Illustration of Helen Keller and her teacher, Annie Sullivan

The Miracle Worker

by William Gibson

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Kate's discoveries about Helen in The Miracle Worker


In The Miracle Worker, Kate discovers that Helen, despite her disabilities, is highly intelligent and capable of learning. Kate observes Helen's ability to imitate and understand sign language, revealing her potential for communication and interaction with the world around her.

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What does Kate realize about her relationship with Helen at the end of The Miracle Worker?

Kate realizes that it is Annie (Teacher) who has become the primary influence on Helen’s life, even though she is her mother. It is Annie who has found the secret of communicating with Helen, which Helen recognizes at the water pump. In order to communicate with Helen, Kate must learn from Annie the finger alphabet and how to reach Helen. It is true that Helen learned some self-invented sign language to communicate with her mother, but she did not learn anything beyond the basic requests of childhood. To go on to advanced and abstract language, all teaching must come from Annie, both for Helen and for Kate. Kate has taken a step back as a mother, allowing Annie to be the primary source of knowledge and even love and affection. The family has become secondary; the teacher has become primary.

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What does Kate discover about Helen Keller in The Miracle Worker?

Kate Adams Keller is Helen's mother. Though her daughter Helen is born normally, the child contracts scarlet fever, a disease which leaves her blind and deaf. Kate discovers this tragedy one day after Helen's illness; she passes her hand over her daughter's eyes and Helen fails to register any recognition. She also does not hear a ringing bell. The observation confirms the worst; Helen would remain blind and deaf for the remainder of her life. Fortunately, with the help of Annie Sullivan, the teacher who comes to help Helen, she is able to not only communicate, but even attend college.

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In The Miracle Worker, how did Kate Keller discover Helen's blindness and deafness?

The story of Helen Keller is an inspiration to many people and The Miracle Worker by William Gibson reveals the extraordinary lengths that Annie Sullivan went to in order to help Helen reach her full potential. Annie Sullivan and Helen Keller became life-long friends and Annie ensured that Helen persevered, even attending university with her and helping her understand her lectures through sign language, signing against Helen's hand.

When Annie arrives at the Keller home, Helen is already six years old and has been without any real means of communication since she was eighteen months old. Helen had been extremely ill as a baby and had not been expected to live through the terrible fever, attributed to "acute congestion of the stomach." However, she pulled through and her doctor had been convinced that the worst was over and Helen would recover due to having "more vitality" than any other baby he had ever seen.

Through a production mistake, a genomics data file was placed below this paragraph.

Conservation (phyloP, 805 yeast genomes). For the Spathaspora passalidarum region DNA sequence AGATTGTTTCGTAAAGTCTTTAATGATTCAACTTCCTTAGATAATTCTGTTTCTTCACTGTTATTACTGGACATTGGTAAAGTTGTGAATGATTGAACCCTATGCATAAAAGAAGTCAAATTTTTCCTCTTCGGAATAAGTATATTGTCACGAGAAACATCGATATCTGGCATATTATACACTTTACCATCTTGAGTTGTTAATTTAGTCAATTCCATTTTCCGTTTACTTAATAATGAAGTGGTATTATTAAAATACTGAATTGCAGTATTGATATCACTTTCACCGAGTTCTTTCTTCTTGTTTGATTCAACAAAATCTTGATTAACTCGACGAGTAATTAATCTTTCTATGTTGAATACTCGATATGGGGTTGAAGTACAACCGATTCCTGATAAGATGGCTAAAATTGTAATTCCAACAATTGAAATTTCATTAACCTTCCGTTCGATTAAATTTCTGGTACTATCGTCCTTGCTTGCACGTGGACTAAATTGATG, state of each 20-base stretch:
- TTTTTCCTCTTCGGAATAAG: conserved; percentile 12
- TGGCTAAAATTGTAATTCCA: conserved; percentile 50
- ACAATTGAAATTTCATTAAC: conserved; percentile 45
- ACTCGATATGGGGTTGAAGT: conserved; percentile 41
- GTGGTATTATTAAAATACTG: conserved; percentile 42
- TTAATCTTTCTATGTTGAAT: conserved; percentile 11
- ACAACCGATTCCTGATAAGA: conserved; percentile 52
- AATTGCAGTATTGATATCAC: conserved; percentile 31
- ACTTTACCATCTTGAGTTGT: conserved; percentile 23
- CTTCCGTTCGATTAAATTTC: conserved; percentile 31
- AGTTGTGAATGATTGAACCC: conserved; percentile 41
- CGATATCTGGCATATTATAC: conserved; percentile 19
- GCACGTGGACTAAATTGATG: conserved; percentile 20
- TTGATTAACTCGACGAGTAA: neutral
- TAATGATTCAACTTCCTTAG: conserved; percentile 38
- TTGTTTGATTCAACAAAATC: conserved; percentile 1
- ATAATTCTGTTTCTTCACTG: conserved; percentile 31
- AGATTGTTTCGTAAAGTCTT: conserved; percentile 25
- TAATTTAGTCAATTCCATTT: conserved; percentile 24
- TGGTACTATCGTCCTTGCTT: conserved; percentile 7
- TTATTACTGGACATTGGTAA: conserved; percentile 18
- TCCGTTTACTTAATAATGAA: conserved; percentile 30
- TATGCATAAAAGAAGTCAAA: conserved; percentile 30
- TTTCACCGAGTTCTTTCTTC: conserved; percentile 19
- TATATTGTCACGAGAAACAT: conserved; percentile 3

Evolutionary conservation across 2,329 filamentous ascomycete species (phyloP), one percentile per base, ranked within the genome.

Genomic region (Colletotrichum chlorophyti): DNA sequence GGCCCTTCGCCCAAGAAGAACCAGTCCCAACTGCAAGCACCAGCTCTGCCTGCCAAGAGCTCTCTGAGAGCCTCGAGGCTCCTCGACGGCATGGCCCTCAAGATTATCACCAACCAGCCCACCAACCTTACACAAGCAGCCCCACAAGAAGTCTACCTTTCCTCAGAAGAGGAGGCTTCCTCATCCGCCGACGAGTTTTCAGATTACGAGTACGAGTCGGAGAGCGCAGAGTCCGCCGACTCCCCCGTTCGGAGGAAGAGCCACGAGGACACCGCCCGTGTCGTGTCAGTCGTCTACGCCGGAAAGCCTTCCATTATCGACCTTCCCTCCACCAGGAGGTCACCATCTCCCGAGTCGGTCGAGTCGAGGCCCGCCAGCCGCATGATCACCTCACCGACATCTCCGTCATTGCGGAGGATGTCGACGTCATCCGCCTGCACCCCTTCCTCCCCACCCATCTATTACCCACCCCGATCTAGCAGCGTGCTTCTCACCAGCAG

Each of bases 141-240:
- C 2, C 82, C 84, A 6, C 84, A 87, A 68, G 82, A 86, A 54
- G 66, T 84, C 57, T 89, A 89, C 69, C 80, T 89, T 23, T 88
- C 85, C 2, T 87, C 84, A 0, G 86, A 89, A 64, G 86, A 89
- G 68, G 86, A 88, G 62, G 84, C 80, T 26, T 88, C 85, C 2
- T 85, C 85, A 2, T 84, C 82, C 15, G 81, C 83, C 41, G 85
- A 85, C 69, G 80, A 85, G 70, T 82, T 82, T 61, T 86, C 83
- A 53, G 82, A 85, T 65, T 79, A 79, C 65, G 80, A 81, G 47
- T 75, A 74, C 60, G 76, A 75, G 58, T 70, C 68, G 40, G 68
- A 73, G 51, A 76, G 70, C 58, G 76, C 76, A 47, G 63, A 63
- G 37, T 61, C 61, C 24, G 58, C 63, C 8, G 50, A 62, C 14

As Helen's father sees the doctor out, Kate, Helen's mother, marvels at her baby daughter, talking to her affectionately and trying to stop her from crying. She notices that there is no response when she passes her hand across her daughter's face. She also snaps her fingers and, in her panic, shouts for her husband. She further notices that Helen does not respond to her shouts either and the terrible realization begins to dawn on her. Kate and her husband, Captain Keller, are shocked, confused and terrified at Kate's discovery. 

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In The Miracle Worker, what does Kate discover about Helen?

The correct completion of this sentence is as follows:  Kate discovers that Helen is able to learn the gift of language thanks to her teacher, Annie.  We see this in the climactic scene of the play when Helen finally learns the word "water."  After grasping the concept of language, Helen stops long enough to wonder who opened up this world for her.  Annie signs the word "teacher" into Helen's hand.

Helen stands thinking it over, then turns again and stumbles back to her parents.  They try to embrace her, but she has something else in mind. ... Helen spells a word to her.  Kate comprehends it, their first act of verbal communication, and she can hardly utter the word aloud, in wonder, gratitude, and deprivation, it is a moment in which she simultaneously finds and loses a child.

Kate:  Teacher?

Annie turns, and Kate, facing Helen in her direction by the shoulders, holds her back, holds her back, and then relinquishes her. ... Helen slides into Annie's arms, and lifting away her smoked glasses, kisses her on the cheek.  Annie gathers her in.  Kate torn both ways turns from this, ... and makes her way into the house.

Before this moment, Kate secretly hoped that it was a mother's love that would grant Helen the concept of language.  It was not.  It was the harsh hand of a loving teacher.  Even with the epiphany of the day, Kate still has a hard time accepting this, especially the fact that the very first word Helen spelled wasn't "mom" but was "teacher."  Oh, there are many different kinds of love, Helen.  Congrats to you for learning a new way of love that day!

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